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      Negative regulation of AMP-activated protein kinase (AMPK) activity by macrophage migration inhibitory factor (MIF) family members in non-small cell lung carcinomas.

      The Journal of Biological Chemistry

      AMP-Activated Protein Kinases, genetics, metabolism, Acetylcysteine, pharmacology, Antigens, Differentiation, B-Lymphocyte, Carcinoma, Non-Small-Cell Lung, pathology, Cell Line, Tumor, Deoxyglucose, Enzyme Activation, drug effects, Free Radical Scavengers, Glucose, pharmacokinetics, Histocompatibility Antigens Class II, Humans, Immunoblotting, Intramolecular Oxidoreductases, Lung Neoplasms, Macrophage Migration-Inhibitory Factors, Mutation, Oxidation-Reduction, Phosphorylation, Protein-Serine-Threonine Kinases, RNA Interference, Reactive Oxygen Species, antagonists & inhibitors, Signal Transduction, TOR Serine-Threonine Kinases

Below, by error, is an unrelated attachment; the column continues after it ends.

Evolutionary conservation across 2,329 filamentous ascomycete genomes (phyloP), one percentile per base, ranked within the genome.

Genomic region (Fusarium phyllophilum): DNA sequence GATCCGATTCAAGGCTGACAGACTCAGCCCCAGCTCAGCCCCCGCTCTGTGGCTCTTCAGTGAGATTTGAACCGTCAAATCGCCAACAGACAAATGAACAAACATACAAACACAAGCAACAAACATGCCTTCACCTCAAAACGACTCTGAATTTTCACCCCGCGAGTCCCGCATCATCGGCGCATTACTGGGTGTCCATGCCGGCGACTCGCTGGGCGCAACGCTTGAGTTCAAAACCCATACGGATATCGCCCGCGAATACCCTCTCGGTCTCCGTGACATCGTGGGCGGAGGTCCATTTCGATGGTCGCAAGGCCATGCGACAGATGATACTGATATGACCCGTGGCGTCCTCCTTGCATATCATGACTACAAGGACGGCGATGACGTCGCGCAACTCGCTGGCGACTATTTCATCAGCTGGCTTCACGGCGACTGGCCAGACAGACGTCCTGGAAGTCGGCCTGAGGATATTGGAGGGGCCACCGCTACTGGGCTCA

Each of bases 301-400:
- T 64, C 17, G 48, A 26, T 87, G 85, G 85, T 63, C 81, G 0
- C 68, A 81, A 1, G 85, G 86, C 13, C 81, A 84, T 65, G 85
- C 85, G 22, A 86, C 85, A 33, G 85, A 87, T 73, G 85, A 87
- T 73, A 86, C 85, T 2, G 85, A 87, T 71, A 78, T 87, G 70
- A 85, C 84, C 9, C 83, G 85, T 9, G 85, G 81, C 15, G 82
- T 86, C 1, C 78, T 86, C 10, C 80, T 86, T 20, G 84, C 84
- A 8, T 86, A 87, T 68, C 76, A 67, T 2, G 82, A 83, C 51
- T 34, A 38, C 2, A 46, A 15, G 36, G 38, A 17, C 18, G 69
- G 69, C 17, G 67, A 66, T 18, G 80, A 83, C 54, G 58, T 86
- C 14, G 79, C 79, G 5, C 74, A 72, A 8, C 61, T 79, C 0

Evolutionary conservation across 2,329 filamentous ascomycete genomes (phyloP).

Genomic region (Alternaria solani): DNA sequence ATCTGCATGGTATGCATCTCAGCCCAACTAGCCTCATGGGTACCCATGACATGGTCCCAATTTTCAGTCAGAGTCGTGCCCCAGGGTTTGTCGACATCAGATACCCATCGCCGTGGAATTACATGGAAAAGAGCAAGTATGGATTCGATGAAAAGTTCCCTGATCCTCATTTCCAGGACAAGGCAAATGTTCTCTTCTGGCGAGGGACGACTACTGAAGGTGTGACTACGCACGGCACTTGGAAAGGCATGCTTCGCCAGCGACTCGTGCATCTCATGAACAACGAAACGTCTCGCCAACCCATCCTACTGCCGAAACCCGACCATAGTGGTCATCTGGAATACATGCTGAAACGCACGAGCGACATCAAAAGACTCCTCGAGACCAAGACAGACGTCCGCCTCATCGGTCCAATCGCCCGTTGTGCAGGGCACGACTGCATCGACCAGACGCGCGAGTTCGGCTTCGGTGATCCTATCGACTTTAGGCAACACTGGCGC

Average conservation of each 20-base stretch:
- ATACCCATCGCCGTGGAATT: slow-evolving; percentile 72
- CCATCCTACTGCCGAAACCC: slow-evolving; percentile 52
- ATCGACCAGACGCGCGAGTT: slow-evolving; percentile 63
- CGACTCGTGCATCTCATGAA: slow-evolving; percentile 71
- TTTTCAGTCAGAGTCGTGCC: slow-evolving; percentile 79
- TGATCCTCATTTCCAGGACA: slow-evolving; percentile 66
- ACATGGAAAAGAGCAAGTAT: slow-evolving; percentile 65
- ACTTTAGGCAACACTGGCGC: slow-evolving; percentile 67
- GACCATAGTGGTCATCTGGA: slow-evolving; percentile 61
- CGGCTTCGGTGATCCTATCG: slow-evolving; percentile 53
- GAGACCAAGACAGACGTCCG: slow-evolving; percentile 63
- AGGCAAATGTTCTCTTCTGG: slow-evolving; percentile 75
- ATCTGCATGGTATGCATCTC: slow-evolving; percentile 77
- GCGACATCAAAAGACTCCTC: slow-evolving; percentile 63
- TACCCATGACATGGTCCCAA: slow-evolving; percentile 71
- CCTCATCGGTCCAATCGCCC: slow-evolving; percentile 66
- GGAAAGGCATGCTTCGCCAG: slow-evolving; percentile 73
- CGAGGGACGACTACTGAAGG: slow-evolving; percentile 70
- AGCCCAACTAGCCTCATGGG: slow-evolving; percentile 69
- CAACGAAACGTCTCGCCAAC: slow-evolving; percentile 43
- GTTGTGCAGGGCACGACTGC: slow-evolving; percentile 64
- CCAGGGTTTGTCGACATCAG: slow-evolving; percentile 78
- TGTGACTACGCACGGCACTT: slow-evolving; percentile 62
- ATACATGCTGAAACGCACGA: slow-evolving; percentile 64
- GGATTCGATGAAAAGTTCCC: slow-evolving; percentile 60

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          AMP-activated protein kinase (AMPK) is a nutrient- and metabolic stress-sensing enzyme activated by the tumor suppressor kinase, LKB1. Because macrophage migration inhibitory factor (MIF) and its functional homolog, d-dopachrome tautomerase (d-DT), have protumorigenic functions in non-small cell lung carcinomas (NSCLCs) but have AMPK-activating properties in nonmalignant cell types, we set out to investigate this apparent paradox. Our data now suggest that, in contrast to MIF and d-DTs AMPK-activating properties in nontransformed cells, MIF and d-DT act cooperatively to inhibit steady-state phosphorylation and activation of AMPK in LKB1 wild type and LKB1 mutant human NSCLC cell lines. Our data further indicate that MIF and d-DT, acting through their shared cell surface receptor, CD74, antagonize NSCLC AMPK activation by maintaining glucose uptake, ATP production, and redox balance, resulting in reduced Ca(2+)/calmodulin-dependent kinase kinase β-dependent AMPK activation. Combined, these studies indicate that MIF and d-DT cooperate to inhibit AMPK activation in an LKB1-independent manner.

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